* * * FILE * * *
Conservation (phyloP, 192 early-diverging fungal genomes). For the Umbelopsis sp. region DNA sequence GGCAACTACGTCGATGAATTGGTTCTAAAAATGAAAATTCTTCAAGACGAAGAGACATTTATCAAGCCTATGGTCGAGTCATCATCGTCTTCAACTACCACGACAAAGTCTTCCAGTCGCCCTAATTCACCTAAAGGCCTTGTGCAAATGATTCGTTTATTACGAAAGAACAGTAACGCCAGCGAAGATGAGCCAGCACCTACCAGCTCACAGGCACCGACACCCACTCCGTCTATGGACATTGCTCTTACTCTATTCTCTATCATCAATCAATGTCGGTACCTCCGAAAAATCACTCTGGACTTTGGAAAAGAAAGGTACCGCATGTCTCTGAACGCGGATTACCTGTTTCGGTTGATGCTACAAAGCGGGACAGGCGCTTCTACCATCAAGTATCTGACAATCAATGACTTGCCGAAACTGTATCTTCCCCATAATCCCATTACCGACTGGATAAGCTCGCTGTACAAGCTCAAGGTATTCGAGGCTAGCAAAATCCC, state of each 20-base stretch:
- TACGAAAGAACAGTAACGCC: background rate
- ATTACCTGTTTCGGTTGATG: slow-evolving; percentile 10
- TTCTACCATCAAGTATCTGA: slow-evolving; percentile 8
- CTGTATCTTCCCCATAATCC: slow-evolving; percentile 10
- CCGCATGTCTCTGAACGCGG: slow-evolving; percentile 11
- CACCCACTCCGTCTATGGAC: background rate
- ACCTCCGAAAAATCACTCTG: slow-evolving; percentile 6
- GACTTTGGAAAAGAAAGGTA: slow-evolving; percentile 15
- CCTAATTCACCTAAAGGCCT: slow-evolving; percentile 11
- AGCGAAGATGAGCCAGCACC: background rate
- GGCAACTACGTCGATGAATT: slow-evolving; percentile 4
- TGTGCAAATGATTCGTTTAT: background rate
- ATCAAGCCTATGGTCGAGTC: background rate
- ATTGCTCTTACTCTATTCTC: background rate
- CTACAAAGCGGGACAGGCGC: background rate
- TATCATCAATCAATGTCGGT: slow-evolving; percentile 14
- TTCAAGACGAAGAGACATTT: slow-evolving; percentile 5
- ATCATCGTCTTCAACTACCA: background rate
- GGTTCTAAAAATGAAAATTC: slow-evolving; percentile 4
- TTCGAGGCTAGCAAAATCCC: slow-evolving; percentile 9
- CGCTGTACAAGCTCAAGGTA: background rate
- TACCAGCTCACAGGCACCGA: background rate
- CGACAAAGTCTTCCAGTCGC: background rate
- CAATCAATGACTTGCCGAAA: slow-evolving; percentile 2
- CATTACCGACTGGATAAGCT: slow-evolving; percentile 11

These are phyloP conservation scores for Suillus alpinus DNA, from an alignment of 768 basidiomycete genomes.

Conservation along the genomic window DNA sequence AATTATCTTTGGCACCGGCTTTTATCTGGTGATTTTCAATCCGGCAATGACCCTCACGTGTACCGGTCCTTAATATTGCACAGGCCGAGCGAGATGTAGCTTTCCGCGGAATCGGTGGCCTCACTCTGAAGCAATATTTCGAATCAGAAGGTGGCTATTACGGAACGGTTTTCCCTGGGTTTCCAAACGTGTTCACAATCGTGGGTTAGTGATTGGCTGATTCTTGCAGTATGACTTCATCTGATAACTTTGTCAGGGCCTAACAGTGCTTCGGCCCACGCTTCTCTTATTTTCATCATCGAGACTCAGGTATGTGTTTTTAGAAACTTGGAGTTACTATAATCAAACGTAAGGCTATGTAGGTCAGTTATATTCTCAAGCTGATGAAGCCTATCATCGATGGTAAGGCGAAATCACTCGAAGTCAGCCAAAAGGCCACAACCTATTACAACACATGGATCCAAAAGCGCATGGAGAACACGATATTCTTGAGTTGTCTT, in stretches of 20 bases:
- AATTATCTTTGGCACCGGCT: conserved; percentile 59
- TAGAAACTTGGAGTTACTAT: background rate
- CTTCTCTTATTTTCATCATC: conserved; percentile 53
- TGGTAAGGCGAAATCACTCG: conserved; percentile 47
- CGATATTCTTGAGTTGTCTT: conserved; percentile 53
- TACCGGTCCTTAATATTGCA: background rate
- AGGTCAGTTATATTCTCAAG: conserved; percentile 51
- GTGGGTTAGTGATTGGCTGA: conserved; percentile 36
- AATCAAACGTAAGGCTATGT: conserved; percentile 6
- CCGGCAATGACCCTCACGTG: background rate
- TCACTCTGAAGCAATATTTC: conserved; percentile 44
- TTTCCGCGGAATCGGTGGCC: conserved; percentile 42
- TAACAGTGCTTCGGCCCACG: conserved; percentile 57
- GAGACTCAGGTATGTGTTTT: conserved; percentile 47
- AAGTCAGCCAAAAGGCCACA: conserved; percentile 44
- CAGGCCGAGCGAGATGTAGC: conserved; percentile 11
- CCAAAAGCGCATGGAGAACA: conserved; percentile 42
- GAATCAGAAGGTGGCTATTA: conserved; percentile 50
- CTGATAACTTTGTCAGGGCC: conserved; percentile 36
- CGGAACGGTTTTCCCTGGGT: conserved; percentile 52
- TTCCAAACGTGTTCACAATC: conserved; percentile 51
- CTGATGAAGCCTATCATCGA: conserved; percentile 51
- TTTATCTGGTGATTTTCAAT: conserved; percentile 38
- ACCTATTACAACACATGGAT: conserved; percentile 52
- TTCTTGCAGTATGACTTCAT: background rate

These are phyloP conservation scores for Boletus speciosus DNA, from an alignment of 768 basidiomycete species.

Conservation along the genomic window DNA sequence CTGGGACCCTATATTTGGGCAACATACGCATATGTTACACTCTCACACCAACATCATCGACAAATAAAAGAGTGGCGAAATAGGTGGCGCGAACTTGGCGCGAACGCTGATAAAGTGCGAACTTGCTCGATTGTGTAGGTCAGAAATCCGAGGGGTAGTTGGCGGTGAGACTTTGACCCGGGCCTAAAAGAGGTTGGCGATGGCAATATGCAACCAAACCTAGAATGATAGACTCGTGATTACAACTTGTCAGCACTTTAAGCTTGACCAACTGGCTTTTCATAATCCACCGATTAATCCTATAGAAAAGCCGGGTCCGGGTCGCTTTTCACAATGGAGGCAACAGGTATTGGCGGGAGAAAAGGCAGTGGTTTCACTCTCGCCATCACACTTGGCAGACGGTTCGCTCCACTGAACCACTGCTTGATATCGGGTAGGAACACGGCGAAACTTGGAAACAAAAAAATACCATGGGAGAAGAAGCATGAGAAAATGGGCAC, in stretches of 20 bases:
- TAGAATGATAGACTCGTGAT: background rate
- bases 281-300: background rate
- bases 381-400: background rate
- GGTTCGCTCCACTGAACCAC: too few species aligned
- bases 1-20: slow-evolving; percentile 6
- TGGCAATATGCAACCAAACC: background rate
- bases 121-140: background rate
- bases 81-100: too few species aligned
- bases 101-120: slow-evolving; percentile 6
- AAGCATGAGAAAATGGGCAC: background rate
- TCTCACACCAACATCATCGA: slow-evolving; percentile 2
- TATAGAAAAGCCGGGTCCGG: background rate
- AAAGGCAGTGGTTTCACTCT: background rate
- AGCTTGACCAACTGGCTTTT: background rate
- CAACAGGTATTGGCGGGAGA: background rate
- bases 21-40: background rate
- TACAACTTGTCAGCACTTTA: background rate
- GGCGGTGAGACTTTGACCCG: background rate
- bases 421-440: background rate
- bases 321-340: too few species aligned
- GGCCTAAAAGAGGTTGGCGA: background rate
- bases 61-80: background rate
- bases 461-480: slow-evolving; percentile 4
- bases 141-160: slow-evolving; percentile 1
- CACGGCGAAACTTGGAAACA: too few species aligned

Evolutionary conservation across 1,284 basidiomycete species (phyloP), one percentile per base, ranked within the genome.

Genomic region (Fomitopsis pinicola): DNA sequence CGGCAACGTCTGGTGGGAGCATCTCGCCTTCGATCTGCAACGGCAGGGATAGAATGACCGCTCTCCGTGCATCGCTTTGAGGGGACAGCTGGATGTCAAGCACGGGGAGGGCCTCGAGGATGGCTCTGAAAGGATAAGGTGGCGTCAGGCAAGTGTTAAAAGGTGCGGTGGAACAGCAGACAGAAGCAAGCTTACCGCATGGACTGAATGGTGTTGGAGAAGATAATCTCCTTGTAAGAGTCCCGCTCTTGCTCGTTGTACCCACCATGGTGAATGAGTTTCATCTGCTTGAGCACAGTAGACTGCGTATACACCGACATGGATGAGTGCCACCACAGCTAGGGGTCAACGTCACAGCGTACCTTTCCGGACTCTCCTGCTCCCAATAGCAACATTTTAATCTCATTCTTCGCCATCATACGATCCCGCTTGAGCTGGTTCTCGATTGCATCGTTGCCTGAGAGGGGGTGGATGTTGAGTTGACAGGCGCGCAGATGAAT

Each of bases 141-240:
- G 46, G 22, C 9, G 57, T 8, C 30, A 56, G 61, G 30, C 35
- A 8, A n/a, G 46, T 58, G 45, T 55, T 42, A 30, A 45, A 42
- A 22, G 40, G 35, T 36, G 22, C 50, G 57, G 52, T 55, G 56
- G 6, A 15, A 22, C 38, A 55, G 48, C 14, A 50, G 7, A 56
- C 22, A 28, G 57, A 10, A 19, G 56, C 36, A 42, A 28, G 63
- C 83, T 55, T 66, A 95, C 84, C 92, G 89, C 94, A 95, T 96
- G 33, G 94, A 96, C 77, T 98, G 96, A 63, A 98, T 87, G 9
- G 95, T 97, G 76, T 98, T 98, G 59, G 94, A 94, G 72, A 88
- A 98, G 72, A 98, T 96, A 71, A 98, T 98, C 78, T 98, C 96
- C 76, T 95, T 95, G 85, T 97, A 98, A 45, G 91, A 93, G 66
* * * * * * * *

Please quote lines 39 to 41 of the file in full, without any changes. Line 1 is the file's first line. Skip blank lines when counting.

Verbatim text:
- TCACTCTGAAGCAATATTTC: conserved; percentile 44
- TTTCCGCGGAATCGGTGGCC: conserved; percentile 42
- TAACAGTGCTTCGGCCCACG: conserved; percentile 57